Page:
Red Sox president Sam Kennedy acknowledged Wednesday on Ordway, Merloni & Fauria that Boston will be one of the expected 20 or so major league teams at Tuesday’s workout, although he didn’t sound optimistic about it being worthwhile. Aardsma said he can see why some in baseball have doubted Tebow’s chances of succeeding in his career change, but he doesn’t rule it out.
“It’s understandable,” Aardsma said. “If I’m a scout, outside looking in, I’d say no chance. But there’s always exceptions to that rule, some people who have innate talent. What’s the risk?”
— One day after North Carolina football coach Larry Fedora confirmed that Tim Beckman had been serving as a volunteer assistant coach despite being fired from Illinois for allegedly mistreating players, Beckman announced Thursday that he was leaving because he did not want to be a distraction.
“I appreciate the opportunity Coach Fedora gave me to stay connected to the sport and be around one of the best staffs in the country,” Beckman said in a statement. “His willingness to help a friend was a benefit both personally and professionally. I do not wish to be a further distraction to the team or University and I will no longer serve as a volunteer at UNC. I wish Larry and the program nothing but success going forward.”
Illinois fired Beckman last August after determining that he pressured players to play hurt. Beckman settled a wrongful termination suit in April for $250,000.
Fedora had defended his decision to have Beckman help the defensive staff, saying he heard Beckman’s side of he story and “didn’t believe everything I read.”
However, Fedora said Thursday that he agreed that Beckman’s departure would be the right move. UNC chancellor Carol L. Folt also said a statement that Beckman’s departure was “the right thing to do.”
— The NFL Players Association said Thursday that Steelers linebacker James Harrison met Thursday with NFL investigators regarding allegations of performance-enhancing drugs, one day after Packers defensive players Clay Matthews and Julius Peppers had their meetings.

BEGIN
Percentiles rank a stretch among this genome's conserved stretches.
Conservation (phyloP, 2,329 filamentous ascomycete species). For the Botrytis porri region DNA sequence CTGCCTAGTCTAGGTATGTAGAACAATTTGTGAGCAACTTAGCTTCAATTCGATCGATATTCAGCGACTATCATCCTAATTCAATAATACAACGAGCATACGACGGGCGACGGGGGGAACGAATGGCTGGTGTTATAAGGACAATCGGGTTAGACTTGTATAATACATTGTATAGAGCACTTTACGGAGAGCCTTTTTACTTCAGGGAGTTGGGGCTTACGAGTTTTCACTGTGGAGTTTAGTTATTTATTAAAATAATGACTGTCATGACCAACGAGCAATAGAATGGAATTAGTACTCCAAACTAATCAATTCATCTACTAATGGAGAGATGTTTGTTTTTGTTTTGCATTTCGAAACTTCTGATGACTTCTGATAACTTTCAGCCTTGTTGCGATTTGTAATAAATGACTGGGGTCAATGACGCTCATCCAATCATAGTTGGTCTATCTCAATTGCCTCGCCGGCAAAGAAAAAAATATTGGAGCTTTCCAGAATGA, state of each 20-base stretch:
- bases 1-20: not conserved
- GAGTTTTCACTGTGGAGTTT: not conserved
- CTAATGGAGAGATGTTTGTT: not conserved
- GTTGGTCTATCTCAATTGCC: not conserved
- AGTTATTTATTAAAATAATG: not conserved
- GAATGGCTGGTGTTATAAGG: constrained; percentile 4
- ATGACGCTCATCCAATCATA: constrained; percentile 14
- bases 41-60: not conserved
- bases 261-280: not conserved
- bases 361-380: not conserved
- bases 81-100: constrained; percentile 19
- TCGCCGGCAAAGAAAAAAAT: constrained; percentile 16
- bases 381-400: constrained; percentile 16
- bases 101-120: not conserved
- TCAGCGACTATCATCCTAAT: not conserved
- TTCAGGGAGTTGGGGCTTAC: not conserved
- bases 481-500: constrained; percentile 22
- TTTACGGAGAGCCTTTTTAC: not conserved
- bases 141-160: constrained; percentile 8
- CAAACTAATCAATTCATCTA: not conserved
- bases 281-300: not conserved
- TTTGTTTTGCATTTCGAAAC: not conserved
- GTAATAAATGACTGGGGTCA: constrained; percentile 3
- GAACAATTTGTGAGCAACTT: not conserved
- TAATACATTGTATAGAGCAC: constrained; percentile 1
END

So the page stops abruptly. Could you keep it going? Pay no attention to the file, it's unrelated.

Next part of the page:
The players had been threatened by commissioner Roger Goodell with suspensions if they did not meet with the league by Thursday to discuss why their names were included in an Al-Jazeera report late last year. The players were named — along with retired Broncos quarterback Peyton Manning and former Packer/current free agent Mike Neal — by anti-aging institute intern Charle Sly, although he later recanted.
Harrison initially took a tough stance against the league’s order, then said via the NFLPA he would talk on Aug. 30 at the team’s facility, but he eventually agreed to meet the league’s deadline.
ON THIS DAY TRIVIA (answer below): On Aug. 26, 1945, which Red Sox pitcher won his 20th game of the season, winning the game for himself by hitting an RBI double in the bottom of the 10th inning to beat the Philadelphia Athletics, 4-3, in Game 1 of a doubleheader sweep?
QUOTE OF THE DAY: “It’s just not good. It’s just not good.” — Cowboys owner/general manager Jerry Jones, after seeing a TMZ video that purports to show rookie running back Ezekiel Elliott visiting a Seattle marijuana dispensary hours before making his preseason debut in Thursday’s game against the Seahawks
STAT OF THE DAY: 34 — Consecutive hitless at-bats by Rays outfielder Mikie Mahtook before he hit a game-winning RBI double in the seventh inning Thursday to beat the Red Sox, 2-1